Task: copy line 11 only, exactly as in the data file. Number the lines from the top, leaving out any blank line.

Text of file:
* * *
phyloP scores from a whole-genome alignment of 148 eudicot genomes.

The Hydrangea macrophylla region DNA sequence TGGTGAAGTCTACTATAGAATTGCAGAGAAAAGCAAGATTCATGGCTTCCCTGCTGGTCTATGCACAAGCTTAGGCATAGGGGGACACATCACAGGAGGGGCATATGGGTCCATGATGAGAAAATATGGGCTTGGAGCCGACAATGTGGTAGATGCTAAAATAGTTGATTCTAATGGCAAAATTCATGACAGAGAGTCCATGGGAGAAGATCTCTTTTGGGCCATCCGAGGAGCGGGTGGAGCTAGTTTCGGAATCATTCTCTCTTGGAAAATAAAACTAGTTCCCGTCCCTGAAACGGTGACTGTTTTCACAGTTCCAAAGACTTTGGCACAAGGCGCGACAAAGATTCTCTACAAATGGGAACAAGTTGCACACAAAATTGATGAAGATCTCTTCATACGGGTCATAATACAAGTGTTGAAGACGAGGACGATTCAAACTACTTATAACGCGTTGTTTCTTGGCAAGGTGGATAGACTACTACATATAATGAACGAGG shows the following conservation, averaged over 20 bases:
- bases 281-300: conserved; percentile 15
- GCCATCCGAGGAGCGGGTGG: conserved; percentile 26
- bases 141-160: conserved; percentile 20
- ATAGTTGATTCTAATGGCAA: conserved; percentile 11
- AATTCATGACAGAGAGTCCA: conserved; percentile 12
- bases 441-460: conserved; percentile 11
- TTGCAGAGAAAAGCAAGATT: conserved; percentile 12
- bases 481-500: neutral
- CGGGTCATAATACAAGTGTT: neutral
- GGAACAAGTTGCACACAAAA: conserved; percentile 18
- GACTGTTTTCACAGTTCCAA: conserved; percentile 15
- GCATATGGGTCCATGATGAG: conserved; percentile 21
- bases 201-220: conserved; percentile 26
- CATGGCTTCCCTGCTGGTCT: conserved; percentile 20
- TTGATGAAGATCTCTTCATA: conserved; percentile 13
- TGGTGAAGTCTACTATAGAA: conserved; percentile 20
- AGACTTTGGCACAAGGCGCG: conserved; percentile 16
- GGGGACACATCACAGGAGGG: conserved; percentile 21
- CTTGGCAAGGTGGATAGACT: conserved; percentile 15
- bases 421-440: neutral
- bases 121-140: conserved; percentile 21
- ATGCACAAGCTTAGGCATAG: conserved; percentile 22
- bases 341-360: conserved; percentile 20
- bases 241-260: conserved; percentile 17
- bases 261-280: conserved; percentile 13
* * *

- CGGGTCATAATACAAGTGTT: neutral